The San Jose Sharks would’ve had a 3-1 series lead, if not for the referees’s decision to disallow Joe Pavelski‘s overtime goal last night in Nashville.
Not surprisingly, what happened last night didn’t sit too well with Sharks head coach Pete DeBoer, who offered a rather sardonic opinion of the referee’s decision — a decision that was upheld upon review — to disallow Pavelski’s goal due to “incidental contact” with Nashville netminder Pekka Rinne.
“I don’t understand. I guess incidental contact is you’re cross-checked from behind while you are in the air and you have the opportunity to stop. I guess that’s what it is,” DeBoer said, per Sportsnet.
“You know what? That rule has been clear as mud to every coach in the league all year, so why should it be different tonight?”
DeBoer is not wrong that there’s been confusion. What actually constitutes goalie interference has been a hot topic since the league allowed coaches to challenge it.
For the record, here’s what would’ve been reviewed last night:
b) Scoring Plays Involving Potential “Interference on the Goalkeeper”
(ii) A play that results in a “NO GOAL” call on the ice despite the puck having entered the net, where the on-ice Officials have determined that the attacking team was guilty of “Interference on the Goalkeeper” but where the attacking team asserts: (i) there was no actual contact of any kind initiated by an attacking Player with the goalkeeper; or (ii) the attacking Player was pushed, shoved, or fouled by a defending Player causing the attacking Player to come into contact with the goalkeeper; or (iii) the attacking Player’s positioning within the goal crease did not impair the goalkeeper’s ability to defend his goal and, in fact, had no discernible impact on the play.
So, based on that, it was decided that Pavelski was not “pushed” or “shoved” into Rinne by Nashville’s Paul Gaustad. Or, at the very least, it was decided that Pavelski, after he was pushed, failed to make a “reasonable effort” to avoid contact with the goalie.
Obviously, that’s not how DeBoer saw it. He didn’t think Pavelski had a chance to avoid crashing into Rinne.
Regardless, the Sharks will need to put last night behind them and get focused on Saturday’s Game 5. It’s a best-of-three to get to the Western Conference Final now, whether they like it or not.
Everberg, 24, appeared in 70 games over the last two seasons with the Avs. His best effort came during the ’14-15 campaign, when he scored three goals and 12 points in 55 games.
Last year, he was largely phased out of the Avalanche lineup — appearing in just 15 contests — and spent most of his time in AHL San Antonio (where, to his credit, he played well, scoring 40 points in 54 games.)
Signed as an undrafted free agent two years ago, Everberg will now return to the same league in which he first made a name for himself. The 6-foot-4, 205-pounder had played for SHL club Rogle prior to coming to North America.
Both Everberg and Hishon were set to become RFAs on July 1, and neither seemed as though they had a long-term future with the club.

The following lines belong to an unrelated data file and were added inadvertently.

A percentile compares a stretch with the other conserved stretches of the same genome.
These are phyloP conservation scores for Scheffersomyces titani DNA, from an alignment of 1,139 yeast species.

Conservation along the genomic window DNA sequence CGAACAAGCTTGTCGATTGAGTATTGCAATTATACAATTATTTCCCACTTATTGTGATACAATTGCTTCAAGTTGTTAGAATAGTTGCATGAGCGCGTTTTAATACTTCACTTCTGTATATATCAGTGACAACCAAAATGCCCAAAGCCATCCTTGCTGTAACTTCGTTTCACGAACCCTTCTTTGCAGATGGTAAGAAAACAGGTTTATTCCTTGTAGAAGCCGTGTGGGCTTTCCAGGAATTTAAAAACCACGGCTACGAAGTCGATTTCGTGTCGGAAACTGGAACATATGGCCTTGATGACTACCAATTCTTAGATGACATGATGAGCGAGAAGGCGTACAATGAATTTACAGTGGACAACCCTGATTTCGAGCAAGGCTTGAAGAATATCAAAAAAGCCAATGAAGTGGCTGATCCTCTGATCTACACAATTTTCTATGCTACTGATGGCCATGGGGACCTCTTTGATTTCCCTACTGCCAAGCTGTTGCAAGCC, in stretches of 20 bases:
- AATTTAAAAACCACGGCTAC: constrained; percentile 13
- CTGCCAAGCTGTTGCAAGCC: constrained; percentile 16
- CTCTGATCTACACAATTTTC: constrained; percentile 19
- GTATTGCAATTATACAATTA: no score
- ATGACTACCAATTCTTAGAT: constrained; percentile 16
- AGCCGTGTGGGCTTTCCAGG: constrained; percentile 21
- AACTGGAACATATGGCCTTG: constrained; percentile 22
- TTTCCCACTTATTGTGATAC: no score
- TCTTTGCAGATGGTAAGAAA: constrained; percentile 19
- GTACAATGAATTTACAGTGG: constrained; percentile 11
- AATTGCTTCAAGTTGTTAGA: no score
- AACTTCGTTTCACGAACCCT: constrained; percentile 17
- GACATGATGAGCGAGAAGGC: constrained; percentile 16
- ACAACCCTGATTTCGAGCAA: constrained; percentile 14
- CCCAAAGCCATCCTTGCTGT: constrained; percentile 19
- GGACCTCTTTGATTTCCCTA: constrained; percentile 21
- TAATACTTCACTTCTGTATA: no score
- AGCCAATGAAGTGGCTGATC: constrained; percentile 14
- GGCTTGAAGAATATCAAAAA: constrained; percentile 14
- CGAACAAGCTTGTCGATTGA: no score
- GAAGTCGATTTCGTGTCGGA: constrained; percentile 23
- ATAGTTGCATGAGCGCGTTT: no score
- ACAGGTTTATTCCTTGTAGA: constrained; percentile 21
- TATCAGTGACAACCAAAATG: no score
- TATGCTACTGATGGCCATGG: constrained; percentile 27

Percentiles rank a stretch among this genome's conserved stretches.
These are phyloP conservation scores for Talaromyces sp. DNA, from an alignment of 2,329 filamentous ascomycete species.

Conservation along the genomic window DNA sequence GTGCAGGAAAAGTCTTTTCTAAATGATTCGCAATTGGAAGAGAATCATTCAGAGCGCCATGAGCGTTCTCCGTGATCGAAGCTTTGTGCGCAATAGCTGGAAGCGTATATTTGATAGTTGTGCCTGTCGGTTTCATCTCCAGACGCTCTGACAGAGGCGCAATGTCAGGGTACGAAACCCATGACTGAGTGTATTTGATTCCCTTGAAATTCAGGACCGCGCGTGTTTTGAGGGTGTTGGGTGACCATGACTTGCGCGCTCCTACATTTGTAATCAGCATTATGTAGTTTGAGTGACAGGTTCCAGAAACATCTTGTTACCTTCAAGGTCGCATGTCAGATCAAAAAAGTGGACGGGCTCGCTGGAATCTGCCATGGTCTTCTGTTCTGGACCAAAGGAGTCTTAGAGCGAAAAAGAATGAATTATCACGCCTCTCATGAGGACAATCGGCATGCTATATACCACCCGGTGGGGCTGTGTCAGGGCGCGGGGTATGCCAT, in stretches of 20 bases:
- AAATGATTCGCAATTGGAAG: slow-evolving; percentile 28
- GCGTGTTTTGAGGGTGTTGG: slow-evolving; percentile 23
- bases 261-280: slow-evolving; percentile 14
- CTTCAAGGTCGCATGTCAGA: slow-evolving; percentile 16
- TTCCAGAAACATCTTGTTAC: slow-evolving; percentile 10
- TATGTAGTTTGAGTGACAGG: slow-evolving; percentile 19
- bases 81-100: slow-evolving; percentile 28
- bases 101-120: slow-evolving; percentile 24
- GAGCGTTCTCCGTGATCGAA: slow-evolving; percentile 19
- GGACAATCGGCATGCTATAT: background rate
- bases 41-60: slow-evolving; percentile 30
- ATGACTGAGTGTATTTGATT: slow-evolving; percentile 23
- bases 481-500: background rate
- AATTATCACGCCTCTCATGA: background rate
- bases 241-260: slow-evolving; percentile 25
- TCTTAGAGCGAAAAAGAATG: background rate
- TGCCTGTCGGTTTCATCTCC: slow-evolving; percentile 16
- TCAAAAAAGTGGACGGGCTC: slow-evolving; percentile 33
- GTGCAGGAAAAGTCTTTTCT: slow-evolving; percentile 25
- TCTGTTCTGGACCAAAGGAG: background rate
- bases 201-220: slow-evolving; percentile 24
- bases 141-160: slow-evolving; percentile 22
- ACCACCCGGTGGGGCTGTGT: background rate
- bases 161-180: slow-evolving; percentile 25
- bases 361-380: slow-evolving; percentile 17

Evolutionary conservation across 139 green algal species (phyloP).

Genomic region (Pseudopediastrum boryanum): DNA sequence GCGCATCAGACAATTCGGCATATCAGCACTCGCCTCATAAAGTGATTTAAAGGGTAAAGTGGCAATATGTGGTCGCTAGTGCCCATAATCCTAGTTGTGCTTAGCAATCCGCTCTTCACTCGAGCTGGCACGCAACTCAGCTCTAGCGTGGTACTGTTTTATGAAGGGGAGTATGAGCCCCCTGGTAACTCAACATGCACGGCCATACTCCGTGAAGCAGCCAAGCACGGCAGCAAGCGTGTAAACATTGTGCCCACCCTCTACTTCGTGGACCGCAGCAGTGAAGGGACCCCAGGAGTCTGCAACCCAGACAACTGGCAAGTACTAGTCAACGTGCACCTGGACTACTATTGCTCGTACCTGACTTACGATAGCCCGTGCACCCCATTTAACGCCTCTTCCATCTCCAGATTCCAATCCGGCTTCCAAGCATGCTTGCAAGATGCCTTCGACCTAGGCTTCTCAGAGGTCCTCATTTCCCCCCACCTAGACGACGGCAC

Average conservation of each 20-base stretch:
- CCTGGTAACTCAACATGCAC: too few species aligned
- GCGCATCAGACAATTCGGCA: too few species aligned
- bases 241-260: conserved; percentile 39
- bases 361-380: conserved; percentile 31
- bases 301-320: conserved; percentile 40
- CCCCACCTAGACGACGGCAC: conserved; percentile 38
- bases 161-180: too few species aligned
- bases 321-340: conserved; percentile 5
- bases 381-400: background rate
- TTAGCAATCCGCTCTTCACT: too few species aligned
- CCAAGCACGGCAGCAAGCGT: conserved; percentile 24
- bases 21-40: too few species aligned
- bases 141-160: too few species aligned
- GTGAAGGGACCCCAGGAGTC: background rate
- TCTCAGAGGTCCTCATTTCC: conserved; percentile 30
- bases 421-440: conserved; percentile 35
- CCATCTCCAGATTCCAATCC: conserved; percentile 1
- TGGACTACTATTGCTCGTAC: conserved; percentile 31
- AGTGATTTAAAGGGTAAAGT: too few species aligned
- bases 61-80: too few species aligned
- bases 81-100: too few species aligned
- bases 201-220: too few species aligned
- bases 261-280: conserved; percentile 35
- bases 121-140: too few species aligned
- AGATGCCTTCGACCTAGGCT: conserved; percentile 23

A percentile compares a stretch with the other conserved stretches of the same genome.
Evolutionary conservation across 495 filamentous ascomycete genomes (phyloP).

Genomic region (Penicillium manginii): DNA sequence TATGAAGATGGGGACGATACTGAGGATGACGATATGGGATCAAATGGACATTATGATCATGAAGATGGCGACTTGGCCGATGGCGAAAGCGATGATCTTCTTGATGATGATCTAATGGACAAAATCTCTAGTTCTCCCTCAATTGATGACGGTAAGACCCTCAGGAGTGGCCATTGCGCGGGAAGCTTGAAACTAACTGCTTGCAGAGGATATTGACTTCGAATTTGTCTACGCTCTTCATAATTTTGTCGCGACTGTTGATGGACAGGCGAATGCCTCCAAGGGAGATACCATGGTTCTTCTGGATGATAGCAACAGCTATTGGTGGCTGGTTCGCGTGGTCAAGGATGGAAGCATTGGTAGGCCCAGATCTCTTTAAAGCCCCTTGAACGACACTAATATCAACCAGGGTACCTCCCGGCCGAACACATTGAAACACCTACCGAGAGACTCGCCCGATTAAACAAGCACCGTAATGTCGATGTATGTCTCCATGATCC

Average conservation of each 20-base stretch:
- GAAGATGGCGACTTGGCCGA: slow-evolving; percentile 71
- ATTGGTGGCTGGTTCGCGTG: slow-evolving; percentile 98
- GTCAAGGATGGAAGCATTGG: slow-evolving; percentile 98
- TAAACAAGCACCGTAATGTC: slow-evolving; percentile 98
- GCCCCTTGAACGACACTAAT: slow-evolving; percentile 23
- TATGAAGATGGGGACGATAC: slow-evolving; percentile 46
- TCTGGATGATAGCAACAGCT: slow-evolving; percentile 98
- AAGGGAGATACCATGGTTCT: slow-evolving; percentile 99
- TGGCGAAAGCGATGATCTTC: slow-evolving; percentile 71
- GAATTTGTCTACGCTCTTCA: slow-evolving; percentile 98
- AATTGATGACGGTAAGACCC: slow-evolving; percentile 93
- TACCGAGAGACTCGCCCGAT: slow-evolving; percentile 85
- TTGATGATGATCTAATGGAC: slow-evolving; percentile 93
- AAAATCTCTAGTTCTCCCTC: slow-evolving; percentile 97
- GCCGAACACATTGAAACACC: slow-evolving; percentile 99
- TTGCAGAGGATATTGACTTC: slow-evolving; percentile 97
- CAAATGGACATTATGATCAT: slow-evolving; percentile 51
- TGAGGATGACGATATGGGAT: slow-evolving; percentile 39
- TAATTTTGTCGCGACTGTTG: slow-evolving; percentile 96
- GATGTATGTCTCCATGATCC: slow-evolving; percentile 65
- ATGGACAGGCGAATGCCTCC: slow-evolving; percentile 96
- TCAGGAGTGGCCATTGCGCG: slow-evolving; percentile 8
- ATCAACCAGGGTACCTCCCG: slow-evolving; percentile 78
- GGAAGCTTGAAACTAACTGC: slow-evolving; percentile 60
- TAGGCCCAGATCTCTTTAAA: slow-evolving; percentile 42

As such, these departures can’t come as a big shock.
Matt Cullen is oldest active player in this year’s playoffs, an achievement unto itself.
But the 39-year-old seemingly isn’t content with just being the resident greybeard. He’s playing at a pretty high level.
He’s racked up five points through nine games, averaging 15:22 TOI per night, and has become a real thorn in Washington’s side.
How thorny? To the point where, after Game 4, Caps head coach Barry Trotz acknowledged Cullen’s “having a hell of a series against us,” per Sportsnet.
Cullen will have a chance to extend his postseason on Saturday, when the Pens look to eliminate the Caps — but his GM is thinking about extending things well beyond these playoffs.
More, from Sportsnet:
[Cullen] has his own three sons running around the Penguins dressing room after games, and they’re old enough to experience and enjoy this playoff run, too.
The natural question is what happens next? [Pens GM Jim] Rutherford believes he’ll still be good at age 40 – “I do want him to return, but we’ll deal with that at the appropriate time” – although Cullen seems somewhat less certain about his future.
As good as he’s played and is playing, it’s not out of the question we’re watching his final games.
Cullen played this season on a one-year, $800,000 deal, which ranks among Rutherford’s best moves of the campaign. He appeared in all 82 games, scoring 16 goals and 32 points, and finished second to Sidney Crosby in faceoffs won.
Looking ahead, though, it’s fair to suggest this could be his swan song, as Pittsburgh is pretty loaded at center. Sidney Crosby, Evgeni Malkin, Eric Fehr and Nick Bonino are all fairly entrenched — and under contract — and it looks like young Oscar Sundqvist is ready to push for a spot as well.
There’s always the possibility of going to free agency, though that seems the least likely route for Cullen.
Since losing to Quinnipiac in the Frozen Four, the Boston College Eagles have also lost a bunch of their best players.
The good news for B.C. is that Colin White probably won’t be part of the exodus. According to TSN’s Darren Dreger, it “looks like” White will return for his sophomore season after scoring 43 points in 37 games as a freshman.
White, 19, was drafted 21st overall by the Ottawa Senators last summer. He said last month that turning pro had “definitely” crossed his mind, but then he also said, “Definitely, B.C. is a great place.”